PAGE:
Making the Transition from XP to the Windows 7 Interface

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Whether you upgraded just the operating system, or purchased a new computer with Windows 7, odds are good that you are making the switch from Windows XP. While the differences between the user interface in Windows Vista and Windows 7 may be minimal, Windows XP users will have a little bit of a learning curve to understand the new features and conventions of Windows 7.

Some of the functions and capabilities of Windows 7 will depend on the version of Windows 7 you end up using. Judging from the systems available from retailers like Best Buy, the Windows 7 Home Premium edition is apparently the de facto standard for consumer-oriented systems. We'll ignore features like BitLocker or DirectAccess, and focus on features that most users can expect to encounter.


Windows XP users are used to being able to add commonly used programs to the Quick Launch toolbar. When I ran Windows XP I actually expanded the Taskbar to double the normal height to make more room for applications in the Quick Launch toolbar as well as more real estate for open programs to be minimized to the Taskbar.

When you fire up Windows 7 you will find that the Quick Launch toolbar is gone. Good news though-- it has been replaced with something better: pinning. You can right-click any application and choose to ‘pin' it to the Start Menu, or the Taskbar, or both. Pinning an application to the Taskbar places the icon there where you can easily click on it to launch the program just as you used to do with the Quick Launch icons.

Jump Lists

Another concept that Windows XP users are familiar with is the idea of My Recent Documents. The My Recent Documents folder appears on the right side of the Start Menu and maintained links to the most recent files you accessed whether they were Word docs, Excel spreadsheets, MPEG movies, etc. The My Recent Documents folder only catalogued certain file types though, and I open and work with so many files that documents I was looking for would frequently already have cycled off of the list.

Microsoft took the My Recent Documents concept and both expanded and enhanced it in Windows 7. It is expanded because each application now has its own version of My Recent Documents called a Jump List. An arrow appears next to the programs in the Start Menu that have a Jump List and hovering over the arrow displays the most recently accessed files for that application.

It is also enhanced because you can right-click items in the Jump List and pin them to the list so they won't cycle away. I have a few Word docs that contain boilerplate text I use frequently, and a few Excel spreadsheets I use for tracking that I have pinned to the list and now I can access them in a couple clicks rather than navigating through folders trying to find them each time.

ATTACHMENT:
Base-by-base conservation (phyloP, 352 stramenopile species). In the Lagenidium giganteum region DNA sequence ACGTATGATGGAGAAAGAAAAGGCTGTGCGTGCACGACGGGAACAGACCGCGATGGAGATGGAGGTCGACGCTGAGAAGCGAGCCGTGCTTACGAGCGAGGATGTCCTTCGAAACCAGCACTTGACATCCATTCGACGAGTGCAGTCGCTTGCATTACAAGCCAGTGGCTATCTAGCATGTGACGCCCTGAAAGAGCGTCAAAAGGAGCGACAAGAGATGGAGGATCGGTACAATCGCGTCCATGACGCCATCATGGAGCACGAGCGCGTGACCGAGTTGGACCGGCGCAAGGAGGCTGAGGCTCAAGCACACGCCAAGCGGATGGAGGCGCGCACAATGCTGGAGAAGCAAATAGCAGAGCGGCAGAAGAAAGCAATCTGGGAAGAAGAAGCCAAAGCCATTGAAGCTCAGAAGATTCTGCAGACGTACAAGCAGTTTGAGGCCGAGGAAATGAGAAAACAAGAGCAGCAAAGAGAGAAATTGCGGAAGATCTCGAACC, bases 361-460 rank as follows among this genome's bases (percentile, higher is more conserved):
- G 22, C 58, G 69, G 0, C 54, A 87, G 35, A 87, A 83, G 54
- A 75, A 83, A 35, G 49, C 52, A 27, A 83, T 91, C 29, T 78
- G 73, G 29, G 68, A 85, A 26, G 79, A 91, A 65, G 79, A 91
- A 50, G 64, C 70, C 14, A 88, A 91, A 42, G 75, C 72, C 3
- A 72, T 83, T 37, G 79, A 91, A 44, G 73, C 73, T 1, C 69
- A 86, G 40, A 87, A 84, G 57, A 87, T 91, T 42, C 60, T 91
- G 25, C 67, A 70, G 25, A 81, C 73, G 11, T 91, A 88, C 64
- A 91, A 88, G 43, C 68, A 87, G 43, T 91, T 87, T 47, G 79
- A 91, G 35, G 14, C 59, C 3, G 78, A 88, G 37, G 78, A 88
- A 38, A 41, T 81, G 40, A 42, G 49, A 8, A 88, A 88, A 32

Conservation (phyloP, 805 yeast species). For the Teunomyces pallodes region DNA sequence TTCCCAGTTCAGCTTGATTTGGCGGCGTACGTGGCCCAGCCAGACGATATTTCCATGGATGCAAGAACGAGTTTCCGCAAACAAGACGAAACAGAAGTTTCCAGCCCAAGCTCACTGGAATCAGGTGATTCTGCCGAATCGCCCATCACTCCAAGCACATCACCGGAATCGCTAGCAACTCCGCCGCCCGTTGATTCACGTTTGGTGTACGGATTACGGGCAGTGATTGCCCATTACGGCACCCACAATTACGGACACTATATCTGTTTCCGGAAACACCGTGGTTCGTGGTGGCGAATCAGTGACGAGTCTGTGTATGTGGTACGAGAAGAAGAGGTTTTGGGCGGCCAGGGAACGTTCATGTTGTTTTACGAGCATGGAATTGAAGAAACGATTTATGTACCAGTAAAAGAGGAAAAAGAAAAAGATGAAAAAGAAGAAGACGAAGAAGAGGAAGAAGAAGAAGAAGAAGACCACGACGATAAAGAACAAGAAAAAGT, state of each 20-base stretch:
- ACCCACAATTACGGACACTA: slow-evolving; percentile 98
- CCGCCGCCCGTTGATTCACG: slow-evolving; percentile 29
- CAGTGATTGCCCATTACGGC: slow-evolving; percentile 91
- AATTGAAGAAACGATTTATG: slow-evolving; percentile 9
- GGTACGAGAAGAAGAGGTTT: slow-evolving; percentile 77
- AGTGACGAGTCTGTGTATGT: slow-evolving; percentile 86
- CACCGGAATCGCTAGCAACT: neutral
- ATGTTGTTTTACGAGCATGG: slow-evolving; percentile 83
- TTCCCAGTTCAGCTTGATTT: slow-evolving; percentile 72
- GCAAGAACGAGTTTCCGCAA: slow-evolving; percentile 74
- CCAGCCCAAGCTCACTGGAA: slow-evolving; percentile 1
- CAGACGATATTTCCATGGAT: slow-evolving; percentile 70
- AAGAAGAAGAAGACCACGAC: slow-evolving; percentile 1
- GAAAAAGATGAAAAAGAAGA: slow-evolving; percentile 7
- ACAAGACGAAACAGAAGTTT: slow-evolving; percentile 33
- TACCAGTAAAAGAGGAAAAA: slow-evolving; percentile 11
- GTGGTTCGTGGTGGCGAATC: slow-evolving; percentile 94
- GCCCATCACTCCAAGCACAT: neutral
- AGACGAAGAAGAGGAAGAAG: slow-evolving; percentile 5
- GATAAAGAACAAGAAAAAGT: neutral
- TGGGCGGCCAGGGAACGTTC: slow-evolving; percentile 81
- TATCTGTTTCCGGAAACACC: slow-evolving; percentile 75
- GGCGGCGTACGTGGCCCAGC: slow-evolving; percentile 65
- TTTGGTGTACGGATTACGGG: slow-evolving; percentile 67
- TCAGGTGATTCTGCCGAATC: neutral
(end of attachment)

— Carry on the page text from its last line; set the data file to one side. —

Windows XP users are used to the idea of files and folders. Microsoft developed Windows XP with the premise that users would put their documents in My Documents, pictures in My Pictures, music files in My Music, etc. Theoretically, the concept of organizing data in this way makes some sense. It should make it easier to locate files and easier to backup data because important data would only be stored in these designated locations.

Unfortunately, things don't stay that clean and organized for long. You might create a new folder outside of My Documents that contains important Word files, or maybe your hard drive reached capacity so you add a second drive and start storing additional documents and music files on the new drive. However it happens, data tends to start being disorganized and scattered across the drive.

Windows 7 introduces Libraries to help you view and work with that data in one place, even if it is scattered. Rather than looking at a specific storage location on the drive, Libraries allow you to aggregate folders from anywhere on your drive or network into a consolidated view. The other cool thing is that the Libraries default to displaying the information in the manner most appropriate for the content. For example, the Pictures library will display thumbnail images because that is the view that makes the most sense for pictures.

This is only the tip of the iceberg of what's different, but mastering these three things will help you transition from Windows XP to Windows 7 and give you a jumpstart on the Windows 7 learning curve. There are other cool things like the way you can move and resize windows using the Aero Snap feature, or the way you can see what's running with Taskbar thumbnail previews, but we'll save those for another time.

Tony Bradley is an information security and unified communications expert with more than a decade of enterprise IT experience. He tweets as @PCSecurityNews and provides tips, advice and reviews on information security and unified communications technologies on his site at

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